Sydney Writers' Festival
Stories of Flight & Asylum
3rd June 2007, 11.30am.
l to r: Georgia Blain, Jane Messer,
Elizabeth Stead, Carol Lefevre
Elements of Flight, Aspects of Asylum
Since settlement this island has been a backdrop for abject lives —
working in chains, prison guards afraid to sleep for fear their violent acts
would be reciprocated, orphaned and otherwise lost boys, women and girls
troubled or damaged enough to be incarcerated — Cockatoo Island has seen
all. It is an appropriate space in which to contemplate elements of flight and
aspects of asylum and if there are spirits here they are willing us to
remember, willing us to empathise.
Any act of flight consists of three elements: the first of these is FROM
point of departure, the homeland, the familiar soil, the situation fled;
secondly, there is TO — a destination, either known or unknown, a place of
indifference, of welcome or hostility; connecting these two points — and
necessarily in a bee line, or even the clean arc of an arrow seeking its target
— is the FLIGHT PATH, with its seductive promises of safety and freedom
better life, but also its myriad and often overwhelming dangers.
In 1972, at about this time of year, I left Australia in flight from a
disastrous teenage marriage. My FROM, was Sydney. My TO, was Wellington in NZ,
where I spent some years in self-imposed exile. The flight path I took lay
across the Tasman Sea, and a rough passage it was on the P&O ship Oriana.
Given my almost complete absence of funds, it was an act of extreme
foolishness, but I threw myself into it like someone jumping overboard —
was fortunate. Strangers were, for the most part, kind. Perhaps it was a time
of greater kindness and goodwill back then, with September 11th still decades
away — or perhaps distance just makes it seem so.
I was lucky in the elements of flight. Although my personal life had been
shredded, the country I fled was not in turmoil, I was young and in good health
and, while my wintry destination was indifferent to my presence, there was
never any question that I would be granted entry. The flight path itself was
bland, troubled only by 24 hours of seasickness.
But many are not so fortunate. The places they flee are nightmarish. The
destination is overtly hostile. The flight path is erratic and treacherous. Few
of the 421 passengers who embarked on the ill-fated
in October 2001
ever reached their destination. The flight path claimed 353 lives, among them
146 children, 142 women, at least three of whom were in labour as the boat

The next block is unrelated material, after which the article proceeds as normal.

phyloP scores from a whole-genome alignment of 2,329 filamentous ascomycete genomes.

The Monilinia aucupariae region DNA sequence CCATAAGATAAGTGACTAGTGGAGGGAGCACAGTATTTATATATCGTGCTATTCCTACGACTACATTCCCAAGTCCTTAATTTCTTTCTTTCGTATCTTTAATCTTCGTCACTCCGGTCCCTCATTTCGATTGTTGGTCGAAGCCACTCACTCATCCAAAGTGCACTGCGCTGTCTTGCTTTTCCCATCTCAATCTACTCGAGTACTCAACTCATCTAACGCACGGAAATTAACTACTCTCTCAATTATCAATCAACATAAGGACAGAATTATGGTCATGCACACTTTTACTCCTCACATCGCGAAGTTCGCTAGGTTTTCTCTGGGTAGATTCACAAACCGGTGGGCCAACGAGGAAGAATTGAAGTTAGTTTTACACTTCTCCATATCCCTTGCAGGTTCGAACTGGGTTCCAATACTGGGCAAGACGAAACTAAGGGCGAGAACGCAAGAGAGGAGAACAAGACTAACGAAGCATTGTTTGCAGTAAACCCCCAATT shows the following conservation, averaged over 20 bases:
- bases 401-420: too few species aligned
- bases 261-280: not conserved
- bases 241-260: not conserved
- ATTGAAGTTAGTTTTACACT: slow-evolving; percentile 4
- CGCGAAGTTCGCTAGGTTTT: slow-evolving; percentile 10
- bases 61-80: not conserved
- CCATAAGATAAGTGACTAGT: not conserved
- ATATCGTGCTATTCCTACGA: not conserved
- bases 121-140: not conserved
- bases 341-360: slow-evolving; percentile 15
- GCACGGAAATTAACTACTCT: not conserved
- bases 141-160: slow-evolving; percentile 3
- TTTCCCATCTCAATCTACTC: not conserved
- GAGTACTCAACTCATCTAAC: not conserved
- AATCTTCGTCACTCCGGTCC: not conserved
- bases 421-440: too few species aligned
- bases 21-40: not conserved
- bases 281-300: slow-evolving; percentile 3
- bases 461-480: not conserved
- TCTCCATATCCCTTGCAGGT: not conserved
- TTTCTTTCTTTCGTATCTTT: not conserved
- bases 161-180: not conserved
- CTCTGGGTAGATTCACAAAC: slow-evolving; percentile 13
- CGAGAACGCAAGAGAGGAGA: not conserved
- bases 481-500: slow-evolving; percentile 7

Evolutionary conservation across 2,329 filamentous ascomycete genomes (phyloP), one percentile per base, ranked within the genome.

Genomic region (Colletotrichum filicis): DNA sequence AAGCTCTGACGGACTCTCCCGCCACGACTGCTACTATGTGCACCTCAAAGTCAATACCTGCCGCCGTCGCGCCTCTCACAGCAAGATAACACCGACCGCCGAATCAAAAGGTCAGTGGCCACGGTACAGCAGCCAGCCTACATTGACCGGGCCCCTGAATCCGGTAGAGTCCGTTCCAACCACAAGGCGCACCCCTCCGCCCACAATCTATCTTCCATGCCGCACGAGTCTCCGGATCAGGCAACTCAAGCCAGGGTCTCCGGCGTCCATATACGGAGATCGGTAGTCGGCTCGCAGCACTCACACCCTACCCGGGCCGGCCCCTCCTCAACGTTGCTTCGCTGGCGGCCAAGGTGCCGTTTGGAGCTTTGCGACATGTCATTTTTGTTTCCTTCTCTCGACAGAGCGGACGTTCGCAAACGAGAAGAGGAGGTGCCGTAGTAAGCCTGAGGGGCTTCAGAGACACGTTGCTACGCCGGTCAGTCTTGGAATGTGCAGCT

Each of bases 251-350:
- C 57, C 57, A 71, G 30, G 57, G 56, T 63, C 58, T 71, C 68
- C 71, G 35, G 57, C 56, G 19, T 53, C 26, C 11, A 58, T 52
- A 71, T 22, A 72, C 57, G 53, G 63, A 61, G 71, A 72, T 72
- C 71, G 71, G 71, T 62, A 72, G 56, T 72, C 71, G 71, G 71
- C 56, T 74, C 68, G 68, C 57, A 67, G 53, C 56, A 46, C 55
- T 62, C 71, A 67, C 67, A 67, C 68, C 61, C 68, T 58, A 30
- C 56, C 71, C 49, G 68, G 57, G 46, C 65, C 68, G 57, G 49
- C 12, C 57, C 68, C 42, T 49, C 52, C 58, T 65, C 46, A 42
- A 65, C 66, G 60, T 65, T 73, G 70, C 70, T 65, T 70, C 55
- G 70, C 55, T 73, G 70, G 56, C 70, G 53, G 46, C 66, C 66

If asylum holds out the promise of refuge, inevitably it also implies torment.
The characters in my novel are all in some way seeking refuge. On a minor scale
it may be relief from gambling debts, or from the isolation and drudgery of a
remote truck stop cafe. More seriously, escape is sought from domestic violence
and from grief, while the character of the Afghan immigrant, Aziz, inevitably
raises the political aspect of asylum.
In Afghanistan, the word Aziz is an everyday endearment. It means dear, or
beloved. I chose it as a symbol that, however this character is appraised by
the people he meets, how qualified or described, the name Aziz permanently
defines him as someone's son, someone's brother, neighbour, friend. Someone's
dearest. Someone's beloved.
Oppressive regimes have always sought to dehumanise those they declare to be
outsiders: who could forget Auschwitz, and the tattooed
When I was writing
I corresponded with a young couple who had been
detained first in Woomera and then Baxter Detention Centres. They had been
imprisoned for about 4 years and had no idea when their ordeal might end. The
wife was expecting their first child. My letters were simple messages of
support, news of a world beyond the razor wire and bleak landscape that
surrounded them. I quickly learnt that I had to address letters to them by
their numbers rather than names, otherwise my mail would not be delivered.
Along with the letters to Baxter, I wrote to the editor of
in Adelaide, asking whatever had become of the country that was once so proud
of giving battlers a go. This is a question I am still asking.
Few of us have first hand experience of the terror that compels people to flee
their homelands, or of the loss of personal history, the erasing of self that